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I've got a number of WebService methods that all include some very boilerplate code of wrapping the actual work in a try/catch/finally and performing the same tasks in the catch/finally. So as a way to encapsulate all of the shared catch/finally stuff I wrote a simple generic.

This works and really eliminates a bunch of repetitive code but feels klunky, and the syntax is very obtuse. Every time I come back to this my brain gets twisted trying to figure it out (a clear sign it is not a good design). I'm looking for feedback on whether this is a crazy thing to do, and if there is a better way to approach it.

Here is my template:

public delegate T2 RestfulServiceRequest<T1, T2>(T1 req);

static class RestfulService
{
	public static T2 ExceptionHandler<T1, T2>(RestfulServiceRequest<T1, T2> serviceCall, T1 req)
	{
		if (req == null)
		   throw new BadRequestException(new ArgumentNullException("Invalid or missing request object"));

		try
		{
			return serviceCall(req);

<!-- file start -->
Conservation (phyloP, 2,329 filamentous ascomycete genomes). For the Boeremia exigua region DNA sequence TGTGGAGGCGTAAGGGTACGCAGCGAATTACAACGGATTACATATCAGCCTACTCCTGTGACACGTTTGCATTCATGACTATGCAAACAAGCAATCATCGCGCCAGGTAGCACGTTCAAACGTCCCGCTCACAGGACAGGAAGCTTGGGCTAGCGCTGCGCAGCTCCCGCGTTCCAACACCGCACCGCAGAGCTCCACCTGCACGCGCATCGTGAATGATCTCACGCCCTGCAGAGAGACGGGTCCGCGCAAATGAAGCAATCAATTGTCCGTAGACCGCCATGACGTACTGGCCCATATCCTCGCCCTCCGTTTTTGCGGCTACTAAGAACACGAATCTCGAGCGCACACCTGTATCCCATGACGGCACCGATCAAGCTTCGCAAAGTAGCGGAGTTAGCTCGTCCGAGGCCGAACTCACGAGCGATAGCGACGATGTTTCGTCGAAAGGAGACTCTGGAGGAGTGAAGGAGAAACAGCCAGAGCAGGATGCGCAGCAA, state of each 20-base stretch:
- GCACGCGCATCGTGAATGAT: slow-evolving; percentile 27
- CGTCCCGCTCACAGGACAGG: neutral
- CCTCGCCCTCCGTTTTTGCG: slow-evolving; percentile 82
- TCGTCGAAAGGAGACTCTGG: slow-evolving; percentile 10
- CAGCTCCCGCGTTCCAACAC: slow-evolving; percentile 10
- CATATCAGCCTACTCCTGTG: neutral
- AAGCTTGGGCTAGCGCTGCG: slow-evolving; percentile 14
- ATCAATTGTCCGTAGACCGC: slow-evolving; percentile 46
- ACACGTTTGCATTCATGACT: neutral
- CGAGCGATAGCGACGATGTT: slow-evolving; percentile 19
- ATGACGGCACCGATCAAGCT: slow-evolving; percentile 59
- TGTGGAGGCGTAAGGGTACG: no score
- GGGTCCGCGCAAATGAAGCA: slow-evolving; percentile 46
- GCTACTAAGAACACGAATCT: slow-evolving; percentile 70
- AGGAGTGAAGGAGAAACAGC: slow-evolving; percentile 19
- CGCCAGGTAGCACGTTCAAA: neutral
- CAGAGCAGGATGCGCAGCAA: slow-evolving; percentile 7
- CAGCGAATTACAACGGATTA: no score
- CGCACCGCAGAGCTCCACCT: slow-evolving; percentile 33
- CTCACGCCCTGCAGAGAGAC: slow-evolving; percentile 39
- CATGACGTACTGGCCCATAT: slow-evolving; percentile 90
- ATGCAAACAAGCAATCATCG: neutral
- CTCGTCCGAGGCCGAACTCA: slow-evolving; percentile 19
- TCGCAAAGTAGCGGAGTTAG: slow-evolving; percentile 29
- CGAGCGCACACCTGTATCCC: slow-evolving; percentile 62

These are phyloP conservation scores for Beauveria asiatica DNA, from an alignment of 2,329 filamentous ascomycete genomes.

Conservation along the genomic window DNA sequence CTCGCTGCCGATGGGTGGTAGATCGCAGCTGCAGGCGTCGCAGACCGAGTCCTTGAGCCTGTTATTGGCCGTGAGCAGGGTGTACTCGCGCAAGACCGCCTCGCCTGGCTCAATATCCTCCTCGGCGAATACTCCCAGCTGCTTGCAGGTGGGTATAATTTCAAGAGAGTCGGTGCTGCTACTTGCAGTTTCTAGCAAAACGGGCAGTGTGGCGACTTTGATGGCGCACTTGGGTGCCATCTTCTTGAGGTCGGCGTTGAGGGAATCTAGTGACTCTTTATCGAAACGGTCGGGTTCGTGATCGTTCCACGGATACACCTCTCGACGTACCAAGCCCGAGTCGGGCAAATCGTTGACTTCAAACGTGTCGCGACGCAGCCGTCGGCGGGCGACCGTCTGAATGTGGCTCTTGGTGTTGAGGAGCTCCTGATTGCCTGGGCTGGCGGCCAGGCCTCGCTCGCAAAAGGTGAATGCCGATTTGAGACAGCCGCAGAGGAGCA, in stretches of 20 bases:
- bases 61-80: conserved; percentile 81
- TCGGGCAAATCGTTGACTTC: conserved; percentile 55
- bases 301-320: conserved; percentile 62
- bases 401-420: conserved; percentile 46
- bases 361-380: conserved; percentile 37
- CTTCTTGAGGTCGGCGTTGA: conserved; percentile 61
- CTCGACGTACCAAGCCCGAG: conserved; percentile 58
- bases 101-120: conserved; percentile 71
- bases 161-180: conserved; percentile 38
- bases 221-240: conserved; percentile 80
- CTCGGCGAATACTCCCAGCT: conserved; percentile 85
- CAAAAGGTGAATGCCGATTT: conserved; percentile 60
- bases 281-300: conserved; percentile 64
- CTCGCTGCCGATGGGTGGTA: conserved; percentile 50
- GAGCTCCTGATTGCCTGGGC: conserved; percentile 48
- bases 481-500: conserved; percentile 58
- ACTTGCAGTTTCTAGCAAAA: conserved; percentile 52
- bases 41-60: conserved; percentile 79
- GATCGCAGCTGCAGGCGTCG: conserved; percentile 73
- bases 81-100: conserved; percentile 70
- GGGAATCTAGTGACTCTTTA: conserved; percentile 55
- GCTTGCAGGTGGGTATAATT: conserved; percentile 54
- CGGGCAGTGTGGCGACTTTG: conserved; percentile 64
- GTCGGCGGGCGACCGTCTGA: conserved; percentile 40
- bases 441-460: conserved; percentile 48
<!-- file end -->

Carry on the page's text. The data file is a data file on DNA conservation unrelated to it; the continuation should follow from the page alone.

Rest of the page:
}
		catch (RestfulException e)
		{
			// log it and rethrow
			Logger.Write(e);
			throw;
		}
		catch (Exception e)
		{
			Logger.Error(e);

			// wrap in a consistent exception for propagation back to caller
			throw new InternalServerException(e);
		}
		finally
		{
			Logger.Debug("Complete");
		}
	}
}

}

And here is a usage of it:

public class Initialization : IInitialization
{
	// MyMethod thas uses the template
	public ApplianceInitResp CreateApplianceServer(ApplianceInitReq req)
	{
		return RestfulService.ExceptionHandler<ApplianceInitReq, ApplianceInitResp>(delegate(ApplianceInitReq x)
		{
			// do some work
			return new ApplianceInitResp();
		}, req);
	}
}

}

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5 Answers 5

up vote 2 down vote accepted

I would change

public static T2 ExceptionHandler<T1, T2>(RestfulServiceRequest<T1, T2> serviceCall, T1 req)

to

public static T2 Invoke<T1, T2>( this T1 req, RestfulServiceRequest<T1, T2> serviceCall)

This will change the call to

public class Initialization :IInitialization {